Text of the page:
3.3.   Distortion of competition and effect on trade between the Contracting Parties

The measures under assessment involve undertakings active on markets where there is competition and trade between parties in EEA States. The measures are therefore likely to distort competition and affect trade between the Contracting Parties.

3.4.   Conclusion on the presence of State aid

Based on the above, the Authority has come to the preliminary conclusion that the State’s contribution to the recapitalisation of Sjóvá through the transfer of bonds involves State aid within the meaning of Article 61(1) of the EEA Agreement.

4.   Procedural requirements

The Icelandic authorities did not notify the State intervention to the Authority. The Authority therefore is of the preliminary view that the Icelandic authorities have not respected their obligations pursuant to Article 1(3) of Part I of Protocol 3.

5.   Compatibility of the aid

The Icelandic authorities have submitted that their intervention, if considered to be State aid, complies with Article 61(3)(b) of the EEA Agreement as well as to the exemption in Article 61(3)(c) and the Authority’s Guidelines on aid for rescuing and restructuring firms in difficulty, which are based on the latter exemption. They consider that the measures are ‘appropriate, as they are targeted and well designed to ensure Sjóvá’s swift return to viability by the exit of all non-core business pursued by its predecessor …’. The Icelandic authorities have asserted that the financial restructuring of Sjóvá has already been completed. They argue that the company’s financial difficulties were brought about by its involvement in non-insurance related activities such as investment operations. These activities will not be pursued by the new, restructured company, which will focus on insurance operations. However, the Icelandic authorities did not notify the capital contribution and they did not provide a restructuring plan for the company. Thus, the Authority is not in the position to assess the measure under the Guidelines on aid for rescuing and restructuring firms in difficulty.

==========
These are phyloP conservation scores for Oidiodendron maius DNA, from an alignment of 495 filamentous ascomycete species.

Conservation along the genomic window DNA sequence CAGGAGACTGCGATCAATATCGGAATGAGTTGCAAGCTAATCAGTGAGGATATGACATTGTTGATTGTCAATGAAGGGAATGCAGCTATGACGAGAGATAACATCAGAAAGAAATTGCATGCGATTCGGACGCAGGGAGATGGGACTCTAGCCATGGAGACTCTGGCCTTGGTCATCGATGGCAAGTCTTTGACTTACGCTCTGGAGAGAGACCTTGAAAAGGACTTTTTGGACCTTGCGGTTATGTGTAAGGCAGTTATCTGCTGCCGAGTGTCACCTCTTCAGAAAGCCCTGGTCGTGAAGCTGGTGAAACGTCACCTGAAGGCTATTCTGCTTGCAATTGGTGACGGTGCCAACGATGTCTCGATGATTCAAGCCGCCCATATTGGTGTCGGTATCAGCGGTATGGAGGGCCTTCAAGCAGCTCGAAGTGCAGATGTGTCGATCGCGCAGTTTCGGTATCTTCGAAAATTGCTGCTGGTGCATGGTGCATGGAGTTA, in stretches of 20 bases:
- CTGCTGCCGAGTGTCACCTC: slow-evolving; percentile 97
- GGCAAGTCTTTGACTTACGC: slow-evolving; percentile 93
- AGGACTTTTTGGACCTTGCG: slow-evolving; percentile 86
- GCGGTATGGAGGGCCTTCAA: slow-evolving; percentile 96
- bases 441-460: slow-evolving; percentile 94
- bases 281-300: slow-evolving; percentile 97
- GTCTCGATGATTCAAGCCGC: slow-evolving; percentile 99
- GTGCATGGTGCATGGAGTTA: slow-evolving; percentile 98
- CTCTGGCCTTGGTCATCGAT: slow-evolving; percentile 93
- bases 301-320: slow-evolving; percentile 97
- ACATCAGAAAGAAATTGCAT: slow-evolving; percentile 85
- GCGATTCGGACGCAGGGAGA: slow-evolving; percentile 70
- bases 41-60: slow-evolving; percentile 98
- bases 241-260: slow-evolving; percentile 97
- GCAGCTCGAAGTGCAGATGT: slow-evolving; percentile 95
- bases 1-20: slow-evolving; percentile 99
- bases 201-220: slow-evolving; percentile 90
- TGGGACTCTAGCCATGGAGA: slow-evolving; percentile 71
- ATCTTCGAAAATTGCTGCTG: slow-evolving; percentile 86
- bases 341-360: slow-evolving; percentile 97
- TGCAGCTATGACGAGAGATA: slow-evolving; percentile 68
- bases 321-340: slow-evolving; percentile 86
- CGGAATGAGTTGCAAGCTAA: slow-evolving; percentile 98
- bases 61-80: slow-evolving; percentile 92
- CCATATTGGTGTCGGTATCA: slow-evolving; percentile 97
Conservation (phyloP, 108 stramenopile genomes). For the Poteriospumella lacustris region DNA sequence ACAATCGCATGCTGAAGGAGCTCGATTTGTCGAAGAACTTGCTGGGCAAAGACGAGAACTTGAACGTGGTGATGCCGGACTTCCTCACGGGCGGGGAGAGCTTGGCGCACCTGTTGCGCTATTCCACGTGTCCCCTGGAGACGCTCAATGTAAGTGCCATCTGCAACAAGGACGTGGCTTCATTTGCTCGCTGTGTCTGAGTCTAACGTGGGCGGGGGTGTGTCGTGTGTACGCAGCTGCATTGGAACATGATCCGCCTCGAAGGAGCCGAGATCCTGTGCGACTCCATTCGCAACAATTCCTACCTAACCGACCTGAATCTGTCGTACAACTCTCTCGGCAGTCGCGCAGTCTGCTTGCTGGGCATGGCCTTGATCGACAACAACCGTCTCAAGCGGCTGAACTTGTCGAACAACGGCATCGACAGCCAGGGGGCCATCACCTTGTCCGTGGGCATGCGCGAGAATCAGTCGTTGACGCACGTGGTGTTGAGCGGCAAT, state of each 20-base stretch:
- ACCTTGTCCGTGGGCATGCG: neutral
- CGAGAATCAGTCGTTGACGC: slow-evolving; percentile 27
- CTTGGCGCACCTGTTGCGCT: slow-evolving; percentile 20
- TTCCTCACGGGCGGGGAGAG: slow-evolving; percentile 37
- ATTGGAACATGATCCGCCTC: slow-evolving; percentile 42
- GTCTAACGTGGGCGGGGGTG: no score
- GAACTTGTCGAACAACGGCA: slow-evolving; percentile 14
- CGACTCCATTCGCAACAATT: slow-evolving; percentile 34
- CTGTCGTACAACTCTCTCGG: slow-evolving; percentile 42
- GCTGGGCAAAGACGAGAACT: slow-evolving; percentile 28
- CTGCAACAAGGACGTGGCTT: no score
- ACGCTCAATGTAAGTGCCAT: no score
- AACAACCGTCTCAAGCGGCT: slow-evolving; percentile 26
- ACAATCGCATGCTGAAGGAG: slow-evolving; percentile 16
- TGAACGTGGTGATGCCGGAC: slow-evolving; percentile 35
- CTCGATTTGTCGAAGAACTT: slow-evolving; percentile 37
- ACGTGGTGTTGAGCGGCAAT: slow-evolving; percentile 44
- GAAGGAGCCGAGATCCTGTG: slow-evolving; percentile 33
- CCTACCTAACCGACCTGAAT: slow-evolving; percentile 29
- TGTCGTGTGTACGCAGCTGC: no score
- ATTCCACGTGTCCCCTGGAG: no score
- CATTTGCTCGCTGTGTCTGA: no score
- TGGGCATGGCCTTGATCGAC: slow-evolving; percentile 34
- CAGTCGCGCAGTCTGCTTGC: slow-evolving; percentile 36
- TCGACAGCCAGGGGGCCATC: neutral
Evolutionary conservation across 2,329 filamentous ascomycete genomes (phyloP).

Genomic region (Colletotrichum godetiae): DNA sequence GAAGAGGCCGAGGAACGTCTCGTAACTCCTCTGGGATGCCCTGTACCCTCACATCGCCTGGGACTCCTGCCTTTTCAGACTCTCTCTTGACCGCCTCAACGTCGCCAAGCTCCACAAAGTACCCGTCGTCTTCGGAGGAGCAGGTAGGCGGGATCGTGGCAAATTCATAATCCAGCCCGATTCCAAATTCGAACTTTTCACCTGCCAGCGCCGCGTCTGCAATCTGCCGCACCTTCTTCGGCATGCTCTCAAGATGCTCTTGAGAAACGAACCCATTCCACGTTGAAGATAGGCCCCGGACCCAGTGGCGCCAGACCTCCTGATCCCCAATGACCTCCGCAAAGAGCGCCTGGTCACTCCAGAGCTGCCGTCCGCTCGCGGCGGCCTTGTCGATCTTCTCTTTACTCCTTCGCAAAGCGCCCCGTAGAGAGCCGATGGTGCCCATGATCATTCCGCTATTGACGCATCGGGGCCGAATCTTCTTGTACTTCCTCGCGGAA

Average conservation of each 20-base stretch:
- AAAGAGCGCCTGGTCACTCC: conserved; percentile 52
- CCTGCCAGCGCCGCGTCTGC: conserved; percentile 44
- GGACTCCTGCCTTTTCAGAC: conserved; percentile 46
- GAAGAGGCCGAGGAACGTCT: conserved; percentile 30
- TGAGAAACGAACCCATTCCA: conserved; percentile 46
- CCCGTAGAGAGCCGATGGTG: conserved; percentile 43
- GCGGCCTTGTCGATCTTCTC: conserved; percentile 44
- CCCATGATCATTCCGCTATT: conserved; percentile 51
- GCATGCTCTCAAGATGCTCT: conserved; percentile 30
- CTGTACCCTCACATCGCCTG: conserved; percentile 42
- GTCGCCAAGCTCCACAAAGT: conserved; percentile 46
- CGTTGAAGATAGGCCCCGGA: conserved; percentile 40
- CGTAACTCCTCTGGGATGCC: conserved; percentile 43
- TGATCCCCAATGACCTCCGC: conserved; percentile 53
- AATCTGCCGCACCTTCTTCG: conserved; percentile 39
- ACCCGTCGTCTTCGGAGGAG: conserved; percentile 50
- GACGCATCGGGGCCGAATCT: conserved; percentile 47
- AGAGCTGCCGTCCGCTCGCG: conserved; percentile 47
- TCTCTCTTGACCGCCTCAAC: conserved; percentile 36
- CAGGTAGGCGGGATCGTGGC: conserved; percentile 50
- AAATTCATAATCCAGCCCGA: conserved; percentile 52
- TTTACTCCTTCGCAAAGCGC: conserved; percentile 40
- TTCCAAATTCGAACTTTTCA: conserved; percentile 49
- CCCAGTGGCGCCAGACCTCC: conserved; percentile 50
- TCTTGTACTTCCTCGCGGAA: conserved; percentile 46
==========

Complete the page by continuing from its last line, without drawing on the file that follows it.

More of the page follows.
The Icelandic authorities have submitted that Sjóvá was in serious financial difficulties at the time of the State intervention. The Authority does not doubt that and understands that these difficulties were linked to those of the Milestone/Moderna Finance group. While State aid to undertakings in difficulties is normally assessed under Article 61(3)(c) of the EEA Agreement, the Authority may, under Article 61(3)(b) of the Agreement allow State aid ‘to remedy a serious disturbance in the economy of an EC Member State or an EFTA State’.